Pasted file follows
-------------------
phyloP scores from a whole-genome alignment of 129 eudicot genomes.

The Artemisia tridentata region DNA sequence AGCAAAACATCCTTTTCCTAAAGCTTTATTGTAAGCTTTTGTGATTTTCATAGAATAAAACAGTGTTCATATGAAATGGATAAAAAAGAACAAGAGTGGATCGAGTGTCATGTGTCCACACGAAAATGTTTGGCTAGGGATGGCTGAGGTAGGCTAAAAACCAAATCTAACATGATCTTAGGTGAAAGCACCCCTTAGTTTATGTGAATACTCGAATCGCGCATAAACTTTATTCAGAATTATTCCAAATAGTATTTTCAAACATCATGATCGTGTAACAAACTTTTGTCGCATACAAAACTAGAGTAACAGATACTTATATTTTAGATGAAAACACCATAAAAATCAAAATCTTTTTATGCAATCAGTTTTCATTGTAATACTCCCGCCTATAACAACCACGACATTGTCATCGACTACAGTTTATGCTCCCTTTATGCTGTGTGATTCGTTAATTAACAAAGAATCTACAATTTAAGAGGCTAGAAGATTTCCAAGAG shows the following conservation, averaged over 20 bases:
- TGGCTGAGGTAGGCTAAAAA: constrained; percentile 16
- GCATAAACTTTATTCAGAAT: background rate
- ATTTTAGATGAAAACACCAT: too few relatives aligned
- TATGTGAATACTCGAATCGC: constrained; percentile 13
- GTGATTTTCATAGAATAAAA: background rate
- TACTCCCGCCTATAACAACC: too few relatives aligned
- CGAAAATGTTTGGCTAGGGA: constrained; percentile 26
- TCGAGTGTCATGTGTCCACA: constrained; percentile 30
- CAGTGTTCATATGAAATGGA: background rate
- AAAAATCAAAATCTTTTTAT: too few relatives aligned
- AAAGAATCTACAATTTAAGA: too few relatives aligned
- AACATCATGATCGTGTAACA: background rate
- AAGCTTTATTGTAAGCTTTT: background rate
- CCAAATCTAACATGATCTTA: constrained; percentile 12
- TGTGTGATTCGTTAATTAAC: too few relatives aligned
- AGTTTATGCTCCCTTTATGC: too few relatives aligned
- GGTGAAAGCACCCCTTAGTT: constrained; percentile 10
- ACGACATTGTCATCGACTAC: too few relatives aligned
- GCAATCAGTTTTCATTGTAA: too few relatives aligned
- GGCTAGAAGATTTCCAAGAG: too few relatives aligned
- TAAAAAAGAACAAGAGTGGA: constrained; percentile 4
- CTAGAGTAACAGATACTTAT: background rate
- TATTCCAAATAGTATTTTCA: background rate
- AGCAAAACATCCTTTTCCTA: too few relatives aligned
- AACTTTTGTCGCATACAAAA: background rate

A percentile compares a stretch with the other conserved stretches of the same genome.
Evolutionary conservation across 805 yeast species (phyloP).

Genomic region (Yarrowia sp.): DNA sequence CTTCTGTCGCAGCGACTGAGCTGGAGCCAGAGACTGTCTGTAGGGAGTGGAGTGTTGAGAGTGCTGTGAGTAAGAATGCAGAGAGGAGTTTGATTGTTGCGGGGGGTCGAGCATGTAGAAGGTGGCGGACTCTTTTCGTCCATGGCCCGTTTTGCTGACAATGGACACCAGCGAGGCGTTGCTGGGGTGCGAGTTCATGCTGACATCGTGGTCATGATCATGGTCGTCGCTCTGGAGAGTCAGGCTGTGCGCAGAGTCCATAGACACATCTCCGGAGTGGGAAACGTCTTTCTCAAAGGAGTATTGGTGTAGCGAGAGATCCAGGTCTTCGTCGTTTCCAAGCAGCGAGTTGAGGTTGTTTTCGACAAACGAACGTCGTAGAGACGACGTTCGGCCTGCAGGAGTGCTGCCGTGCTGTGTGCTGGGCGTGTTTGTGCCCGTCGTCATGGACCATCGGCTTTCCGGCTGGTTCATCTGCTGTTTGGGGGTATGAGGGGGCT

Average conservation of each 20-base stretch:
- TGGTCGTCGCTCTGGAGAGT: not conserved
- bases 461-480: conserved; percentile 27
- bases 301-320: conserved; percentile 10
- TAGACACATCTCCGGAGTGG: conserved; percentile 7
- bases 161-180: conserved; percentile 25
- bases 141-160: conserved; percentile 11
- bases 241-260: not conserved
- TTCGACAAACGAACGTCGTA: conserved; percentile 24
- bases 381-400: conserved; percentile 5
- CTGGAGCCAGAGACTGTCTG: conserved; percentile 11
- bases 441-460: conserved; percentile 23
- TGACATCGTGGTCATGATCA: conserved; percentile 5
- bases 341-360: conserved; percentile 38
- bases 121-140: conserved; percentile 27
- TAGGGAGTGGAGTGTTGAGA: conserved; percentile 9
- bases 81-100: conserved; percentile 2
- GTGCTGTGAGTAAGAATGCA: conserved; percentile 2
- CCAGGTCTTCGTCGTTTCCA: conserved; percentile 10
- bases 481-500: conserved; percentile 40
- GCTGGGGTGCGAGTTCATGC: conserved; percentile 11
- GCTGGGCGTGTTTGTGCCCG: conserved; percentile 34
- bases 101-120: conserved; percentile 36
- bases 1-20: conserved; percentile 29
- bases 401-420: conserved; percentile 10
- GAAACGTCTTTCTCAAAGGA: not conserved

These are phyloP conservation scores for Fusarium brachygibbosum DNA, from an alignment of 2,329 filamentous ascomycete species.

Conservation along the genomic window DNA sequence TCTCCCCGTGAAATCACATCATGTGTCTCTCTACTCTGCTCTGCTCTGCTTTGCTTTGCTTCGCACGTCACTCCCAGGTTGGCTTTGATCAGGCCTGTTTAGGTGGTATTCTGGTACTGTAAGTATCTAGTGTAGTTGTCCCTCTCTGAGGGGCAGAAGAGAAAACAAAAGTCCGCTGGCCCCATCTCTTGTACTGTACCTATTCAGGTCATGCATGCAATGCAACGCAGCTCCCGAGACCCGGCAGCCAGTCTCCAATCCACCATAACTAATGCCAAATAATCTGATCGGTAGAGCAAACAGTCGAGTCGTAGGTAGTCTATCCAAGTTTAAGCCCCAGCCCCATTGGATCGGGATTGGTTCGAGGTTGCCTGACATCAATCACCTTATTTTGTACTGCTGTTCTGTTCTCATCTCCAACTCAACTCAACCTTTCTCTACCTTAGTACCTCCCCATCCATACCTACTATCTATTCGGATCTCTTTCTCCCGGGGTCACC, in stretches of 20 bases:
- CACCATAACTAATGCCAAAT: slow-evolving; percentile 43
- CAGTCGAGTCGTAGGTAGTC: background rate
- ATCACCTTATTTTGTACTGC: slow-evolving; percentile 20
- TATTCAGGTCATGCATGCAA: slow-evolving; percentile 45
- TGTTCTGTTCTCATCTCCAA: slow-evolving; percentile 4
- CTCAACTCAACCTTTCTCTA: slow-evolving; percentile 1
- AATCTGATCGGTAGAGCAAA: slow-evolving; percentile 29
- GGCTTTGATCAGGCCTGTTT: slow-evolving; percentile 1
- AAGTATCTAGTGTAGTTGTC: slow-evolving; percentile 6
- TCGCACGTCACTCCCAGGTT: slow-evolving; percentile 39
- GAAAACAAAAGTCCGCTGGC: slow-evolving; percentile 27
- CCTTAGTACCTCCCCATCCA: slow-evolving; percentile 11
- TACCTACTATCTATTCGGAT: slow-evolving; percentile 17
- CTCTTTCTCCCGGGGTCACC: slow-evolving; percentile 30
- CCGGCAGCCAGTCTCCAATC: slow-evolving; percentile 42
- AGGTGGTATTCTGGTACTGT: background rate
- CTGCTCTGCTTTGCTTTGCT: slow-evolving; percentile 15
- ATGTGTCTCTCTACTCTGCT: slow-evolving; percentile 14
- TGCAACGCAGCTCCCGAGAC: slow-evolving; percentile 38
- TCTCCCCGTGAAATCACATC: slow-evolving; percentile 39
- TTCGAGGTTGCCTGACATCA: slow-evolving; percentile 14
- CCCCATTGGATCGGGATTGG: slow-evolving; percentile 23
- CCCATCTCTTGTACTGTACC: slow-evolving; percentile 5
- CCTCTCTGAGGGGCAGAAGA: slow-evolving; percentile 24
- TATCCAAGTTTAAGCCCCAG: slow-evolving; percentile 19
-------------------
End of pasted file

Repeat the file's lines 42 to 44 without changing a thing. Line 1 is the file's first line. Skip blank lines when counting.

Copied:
- bases 441-460: conserved; percentile 23
- TGACATCGTGGTCATGATCA: conserved; percentile 5
- bases 341-360: conserved; percentile 38